Macau, a former Portuguese colony, became a Special Administrative Region (SAR) of the Peopleís Republic of China on December 20, 1999, with a high degree of autonomy, except in the areas of defense and foreign policy. Macau retains its own currency, laws, and border controls. Facilities for tourism are well developed. Gambling, tourism, and textile manufacturing are the major factors in Macau's economy. Macau, population 439,000, is a six-square-mile area on the mainland of China bordering the South China Sea and the small, adjacent islands of Taipa and Coloane.
Passports are required. A visa is not required for tourist visits of up to 20 days. Information on entry requirements may be obtained from the Embassy of the Peopleís Republic of China, 2300 Connecticut Avenue, N.W., Washington D.C. 20008, Tel: (202) 328-2500 through 2502, or the Consulates General of the PRC in Los Angeles, San Francisco, Chicago, New York City, and Houston. For more information regarding PRC visas, travelers to Macau may contact the visa section of the Embassy of the Peopleís Republic of China at (202) 265-9809 or (202) 338-6688. Travelers may also consult the American Consulate General in Hong Kong, telephone (852) 2523-9011 or fax (852) 2845-4845, or the Macau Government Tourist Office, 5757 West Century Blvd., Suite 660, Los Angeles, CA, 90045-6407, tel: (310) 670-2234 or (877) MACAU-00. See also the Macau Government home page at http://www.macau.gov.mo/.
The pataca (US$1.00 to approximately 7.78 patacas) is the official currency in Macau. Included in the cost of ferry tickets from Macau to Hong Kong is a departure tax of 25 patacas. The airport departure tax for flights from Macau to China is 80 patacas, and 130 patacas for flights to other destinations.
Violence relating to organized crime has increased in Macau and poses potential security concerns for the general public. Police say the violence is linked to gang wars over gambling profits that have been shrinking because of the regional economic downturn. According to press accounts, there were 37 cases of murder in Macau from January 1 to December 20, 1999. Most of the violence has been aimed at police and public officials or gang members and has generally occurred near casinos during early morning hours. While these incidents were not aimed specifically at Americans or at tourists more broadly, the potential exists for being accidentally caught up in the violence. Because of this violence, the U.S. Navy allows its service members visiting Hong Kong during port calls to enter Macau for private travel only in groups and only during daylight and early evening hours. Americans should exercise prudence and caution in visiting Macau and be aware of the possibility of violence.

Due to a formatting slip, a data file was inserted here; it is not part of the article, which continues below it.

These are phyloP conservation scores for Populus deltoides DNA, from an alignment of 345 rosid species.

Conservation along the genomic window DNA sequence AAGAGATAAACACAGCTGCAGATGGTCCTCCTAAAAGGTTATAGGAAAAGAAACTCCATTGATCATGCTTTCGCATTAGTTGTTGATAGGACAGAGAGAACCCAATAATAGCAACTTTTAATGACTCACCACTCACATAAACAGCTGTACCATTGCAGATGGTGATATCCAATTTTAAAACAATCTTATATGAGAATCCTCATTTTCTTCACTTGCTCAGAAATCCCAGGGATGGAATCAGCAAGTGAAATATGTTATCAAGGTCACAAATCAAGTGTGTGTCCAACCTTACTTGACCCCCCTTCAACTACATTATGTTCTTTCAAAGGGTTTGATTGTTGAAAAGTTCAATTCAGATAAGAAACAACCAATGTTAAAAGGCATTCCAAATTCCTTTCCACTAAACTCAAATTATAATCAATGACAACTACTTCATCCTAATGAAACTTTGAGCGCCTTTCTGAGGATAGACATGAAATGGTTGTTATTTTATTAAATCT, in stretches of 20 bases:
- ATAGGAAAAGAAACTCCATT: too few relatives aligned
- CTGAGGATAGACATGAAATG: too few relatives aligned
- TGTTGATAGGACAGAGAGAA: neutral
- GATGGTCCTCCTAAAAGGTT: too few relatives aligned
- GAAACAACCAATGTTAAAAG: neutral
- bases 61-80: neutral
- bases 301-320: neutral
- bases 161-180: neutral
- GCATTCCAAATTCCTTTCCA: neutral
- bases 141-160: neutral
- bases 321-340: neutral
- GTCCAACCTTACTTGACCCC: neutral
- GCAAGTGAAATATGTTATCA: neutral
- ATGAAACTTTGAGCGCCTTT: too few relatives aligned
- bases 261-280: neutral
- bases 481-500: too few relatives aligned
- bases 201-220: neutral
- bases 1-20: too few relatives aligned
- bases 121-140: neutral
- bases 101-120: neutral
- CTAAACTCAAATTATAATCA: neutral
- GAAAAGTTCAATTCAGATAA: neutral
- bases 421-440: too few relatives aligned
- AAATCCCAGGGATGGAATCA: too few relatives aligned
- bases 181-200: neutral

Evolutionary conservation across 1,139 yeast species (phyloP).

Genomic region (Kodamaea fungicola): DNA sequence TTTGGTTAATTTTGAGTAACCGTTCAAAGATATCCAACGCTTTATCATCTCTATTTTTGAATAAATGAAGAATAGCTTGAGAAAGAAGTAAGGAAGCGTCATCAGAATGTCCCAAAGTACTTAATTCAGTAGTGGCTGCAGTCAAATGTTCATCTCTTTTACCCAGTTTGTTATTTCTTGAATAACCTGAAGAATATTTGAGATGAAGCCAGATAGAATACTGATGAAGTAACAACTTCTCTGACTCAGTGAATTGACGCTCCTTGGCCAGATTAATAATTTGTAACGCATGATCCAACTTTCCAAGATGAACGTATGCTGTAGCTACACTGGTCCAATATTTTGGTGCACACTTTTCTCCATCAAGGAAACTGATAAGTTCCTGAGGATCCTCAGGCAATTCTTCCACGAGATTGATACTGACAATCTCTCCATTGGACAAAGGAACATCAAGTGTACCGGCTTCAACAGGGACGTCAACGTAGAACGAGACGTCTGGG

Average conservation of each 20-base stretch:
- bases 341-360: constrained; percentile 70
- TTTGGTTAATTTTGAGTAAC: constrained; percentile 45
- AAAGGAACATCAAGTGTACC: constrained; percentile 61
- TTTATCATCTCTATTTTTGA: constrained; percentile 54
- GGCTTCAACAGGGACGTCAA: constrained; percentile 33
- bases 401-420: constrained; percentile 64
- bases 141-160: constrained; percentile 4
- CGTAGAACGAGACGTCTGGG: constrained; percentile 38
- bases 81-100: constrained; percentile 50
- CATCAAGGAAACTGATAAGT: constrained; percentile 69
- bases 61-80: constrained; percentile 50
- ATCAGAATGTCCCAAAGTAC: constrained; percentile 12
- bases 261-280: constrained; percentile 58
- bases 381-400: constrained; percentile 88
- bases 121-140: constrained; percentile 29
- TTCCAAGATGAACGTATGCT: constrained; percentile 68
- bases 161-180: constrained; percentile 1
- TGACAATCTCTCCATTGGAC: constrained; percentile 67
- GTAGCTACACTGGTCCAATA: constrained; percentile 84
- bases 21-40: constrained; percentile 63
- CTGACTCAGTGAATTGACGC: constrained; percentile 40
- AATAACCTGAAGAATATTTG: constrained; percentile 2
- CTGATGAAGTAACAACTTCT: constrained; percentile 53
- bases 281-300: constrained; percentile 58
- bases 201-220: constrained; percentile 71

Petty street crime occasionally occurs in tourist areas in Macau, including in and around casinos. Recently there have been a number of incidents of gang-related violence, including bombings and shootings, usually near casinos. The loss or theft abroad of a U.S. passport should be reported immediately to the local police and to the nearest U.S. Embassy or Consulate. Information on safeguarding valuables and protecting personal safety can be found in the Department of State pamphlet, A Safe Trip Abroad. It can be obtained from the Superintendent of Documents, U.S. Government Printing Office, Washington, D.C. 20402, or via the Internet at http://www.access.gpo.gov/su_docs.
Several major hospitals in Macau have adequate medical facilities and are able to provide emergency medical care. Highly developed medical facilities and trained personnel are available in Hong Kong, which is about an hour by jetfoil and ten minutes by helicopter from Macau. Serious medical problems requiring hospitalization and/or medical evacuation to the United States can cost thousands of dollars or more. Doctors and hospitals often expect immediate cash payment for health services and may not accept checks or credit cards. U.S. medical insurance is not always valid outside the United States. The U.S. Medicare/Medicaid program does not provide payment for medical services outside the United States.